Provider alerts triggered by health information exchange (HIE) data are becoming much more common, and soon the U.S. Centers for Medicare and Medicaid will require them. Regenstrief Institute and Indiana University Richard M. Fairbanks School of Public Health Director of Public Health Informatics Brian Dixon, Ph.D., MPA, will present on the impact of HIE-based event notifications on care coordination at the HIMSS (Health Information and Management Systems Society) 2022 Global Conference.
Primary care providers often don’t have access to information about care their patients receive outside of their office, especially if it is delivered in a different health system. It’s possible patients could go to the hospital and be released, and their routine care providers would have no idea. That means it is up to the patient to reach out to their own doctor for the crucial follow-up care. According to a survey of U.S. primary care providers, physicians are notified less than half the time, best diet pills ever potentially putting their patients’ health at risk.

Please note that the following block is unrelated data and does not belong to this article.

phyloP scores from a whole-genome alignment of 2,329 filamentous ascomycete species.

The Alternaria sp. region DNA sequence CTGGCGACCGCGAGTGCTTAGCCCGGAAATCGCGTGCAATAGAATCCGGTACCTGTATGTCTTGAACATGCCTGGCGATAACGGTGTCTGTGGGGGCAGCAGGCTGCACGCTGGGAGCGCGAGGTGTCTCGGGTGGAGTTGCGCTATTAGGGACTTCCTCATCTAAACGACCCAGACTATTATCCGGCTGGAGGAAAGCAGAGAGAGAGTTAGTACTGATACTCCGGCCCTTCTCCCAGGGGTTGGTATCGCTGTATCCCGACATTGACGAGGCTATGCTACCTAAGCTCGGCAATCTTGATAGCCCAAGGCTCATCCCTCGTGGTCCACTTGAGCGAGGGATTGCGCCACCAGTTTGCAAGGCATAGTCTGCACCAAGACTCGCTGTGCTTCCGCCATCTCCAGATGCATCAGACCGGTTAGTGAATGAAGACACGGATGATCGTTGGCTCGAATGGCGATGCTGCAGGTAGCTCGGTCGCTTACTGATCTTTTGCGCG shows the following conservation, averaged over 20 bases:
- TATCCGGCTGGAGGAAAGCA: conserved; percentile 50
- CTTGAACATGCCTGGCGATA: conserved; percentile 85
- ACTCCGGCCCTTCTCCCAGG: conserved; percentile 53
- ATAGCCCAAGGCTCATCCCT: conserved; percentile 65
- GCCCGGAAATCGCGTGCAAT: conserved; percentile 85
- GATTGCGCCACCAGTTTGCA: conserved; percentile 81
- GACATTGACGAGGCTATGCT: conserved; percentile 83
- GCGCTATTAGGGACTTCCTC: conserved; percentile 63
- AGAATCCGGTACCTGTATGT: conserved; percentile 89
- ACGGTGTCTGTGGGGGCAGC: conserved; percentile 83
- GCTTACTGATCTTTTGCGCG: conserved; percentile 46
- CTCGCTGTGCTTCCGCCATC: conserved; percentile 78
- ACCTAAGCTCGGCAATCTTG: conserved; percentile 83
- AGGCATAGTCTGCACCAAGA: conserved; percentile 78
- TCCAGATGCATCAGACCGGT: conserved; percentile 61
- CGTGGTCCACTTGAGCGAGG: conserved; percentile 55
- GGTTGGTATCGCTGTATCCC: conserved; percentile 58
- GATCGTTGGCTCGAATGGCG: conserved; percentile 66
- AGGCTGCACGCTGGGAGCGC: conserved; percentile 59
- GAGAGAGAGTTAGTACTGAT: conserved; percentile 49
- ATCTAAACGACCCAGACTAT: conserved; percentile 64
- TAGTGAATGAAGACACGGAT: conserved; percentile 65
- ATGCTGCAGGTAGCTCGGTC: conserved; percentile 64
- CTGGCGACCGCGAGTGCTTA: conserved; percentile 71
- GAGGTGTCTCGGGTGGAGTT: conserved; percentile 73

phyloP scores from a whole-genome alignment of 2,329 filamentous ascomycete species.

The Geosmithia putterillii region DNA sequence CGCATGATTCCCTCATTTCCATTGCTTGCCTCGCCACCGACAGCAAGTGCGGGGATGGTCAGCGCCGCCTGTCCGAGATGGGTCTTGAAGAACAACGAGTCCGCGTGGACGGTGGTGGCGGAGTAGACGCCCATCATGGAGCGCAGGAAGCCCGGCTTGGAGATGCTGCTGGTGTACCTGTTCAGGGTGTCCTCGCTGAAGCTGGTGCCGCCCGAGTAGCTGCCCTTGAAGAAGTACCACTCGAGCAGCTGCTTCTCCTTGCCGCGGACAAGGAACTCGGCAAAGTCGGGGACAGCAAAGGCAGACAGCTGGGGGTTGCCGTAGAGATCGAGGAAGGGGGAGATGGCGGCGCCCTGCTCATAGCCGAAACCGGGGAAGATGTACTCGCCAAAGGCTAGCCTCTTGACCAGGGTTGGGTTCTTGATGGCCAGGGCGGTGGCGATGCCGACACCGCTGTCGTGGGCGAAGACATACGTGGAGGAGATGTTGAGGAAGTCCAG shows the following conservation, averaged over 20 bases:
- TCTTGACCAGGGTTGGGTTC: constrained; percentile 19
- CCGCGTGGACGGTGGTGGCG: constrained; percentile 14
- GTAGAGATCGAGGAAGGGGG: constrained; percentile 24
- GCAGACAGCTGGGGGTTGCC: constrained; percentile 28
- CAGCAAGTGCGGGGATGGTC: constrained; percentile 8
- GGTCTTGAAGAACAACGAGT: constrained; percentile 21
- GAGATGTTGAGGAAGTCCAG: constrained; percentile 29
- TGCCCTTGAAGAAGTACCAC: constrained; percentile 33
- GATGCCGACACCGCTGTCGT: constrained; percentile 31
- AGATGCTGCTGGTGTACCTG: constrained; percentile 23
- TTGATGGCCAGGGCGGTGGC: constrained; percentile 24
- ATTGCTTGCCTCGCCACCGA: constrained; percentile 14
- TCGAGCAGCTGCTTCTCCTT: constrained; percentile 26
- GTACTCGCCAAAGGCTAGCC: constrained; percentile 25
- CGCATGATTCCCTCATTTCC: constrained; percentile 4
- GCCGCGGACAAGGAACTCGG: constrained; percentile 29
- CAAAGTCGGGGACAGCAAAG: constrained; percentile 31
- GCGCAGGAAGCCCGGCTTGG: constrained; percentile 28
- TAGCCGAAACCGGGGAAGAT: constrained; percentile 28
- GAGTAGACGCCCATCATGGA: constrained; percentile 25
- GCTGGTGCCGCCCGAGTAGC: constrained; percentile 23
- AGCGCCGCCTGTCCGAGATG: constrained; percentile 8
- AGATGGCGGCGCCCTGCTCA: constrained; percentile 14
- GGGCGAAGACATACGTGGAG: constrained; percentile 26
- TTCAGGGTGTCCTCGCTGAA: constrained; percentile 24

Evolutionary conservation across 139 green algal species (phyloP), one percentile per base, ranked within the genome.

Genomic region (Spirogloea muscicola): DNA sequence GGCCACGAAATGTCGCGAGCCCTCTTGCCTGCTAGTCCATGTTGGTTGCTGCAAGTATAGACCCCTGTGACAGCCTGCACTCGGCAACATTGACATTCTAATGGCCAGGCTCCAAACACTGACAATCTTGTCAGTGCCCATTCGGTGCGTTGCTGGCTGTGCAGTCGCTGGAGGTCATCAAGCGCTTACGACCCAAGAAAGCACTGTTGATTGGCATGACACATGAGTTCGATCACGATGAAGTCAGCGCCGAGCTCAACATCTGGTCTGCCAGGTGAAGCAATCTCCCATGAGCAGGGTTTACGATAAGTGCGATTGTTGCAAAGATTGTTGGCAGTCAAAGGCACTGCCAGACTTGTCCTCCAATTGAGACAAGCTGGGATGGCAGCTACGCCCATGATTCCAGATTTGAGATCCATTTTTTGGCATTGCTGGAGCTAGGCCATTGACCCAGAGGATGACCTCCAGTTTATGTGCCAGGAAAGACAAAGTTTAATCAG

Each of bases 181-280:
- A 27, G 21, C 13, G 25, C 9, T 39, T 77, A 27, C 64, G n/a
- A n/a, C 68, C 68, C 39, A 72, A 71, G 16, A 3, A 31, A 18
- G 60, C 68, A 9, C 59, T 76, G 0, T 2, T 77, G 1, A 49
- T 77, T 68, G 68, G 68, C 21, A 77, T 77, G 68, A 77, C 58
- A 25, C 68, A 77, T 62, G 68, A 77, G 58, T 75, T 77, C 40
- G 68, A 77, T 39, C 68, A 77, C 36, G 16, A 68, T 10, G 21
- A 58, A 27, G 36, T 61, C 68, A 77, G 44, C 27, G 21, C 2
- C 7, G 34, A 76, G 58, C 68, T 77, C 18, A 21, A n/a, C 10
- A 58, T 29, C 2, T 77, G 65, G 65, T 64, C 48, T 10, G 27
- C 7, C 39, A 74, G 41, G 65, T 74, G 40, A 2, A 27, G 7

“Especially after a major event such as a hospitalization, patients need to discuss recovery plans, changes in medication and other important details with their primary care provider,” said Dr. Dixon. “But often, as patients get back in their normal routine, they forget to follow up with their doctor, or they are feeling better and assume they don’t need to, which is risky, especially for older adults.”
Dr. Dixon recently conducted a study which determined that HIE-based alerts sent to primary care providers increased the primary care team’s follow up rate in the U.S. Department of Veterans Affairs health system.
“The alerts prompted the care teams to be more proactive in closing the care coordination loop, and patients feel more valued when the provider reaches out to them,” said Dr. Dixon.
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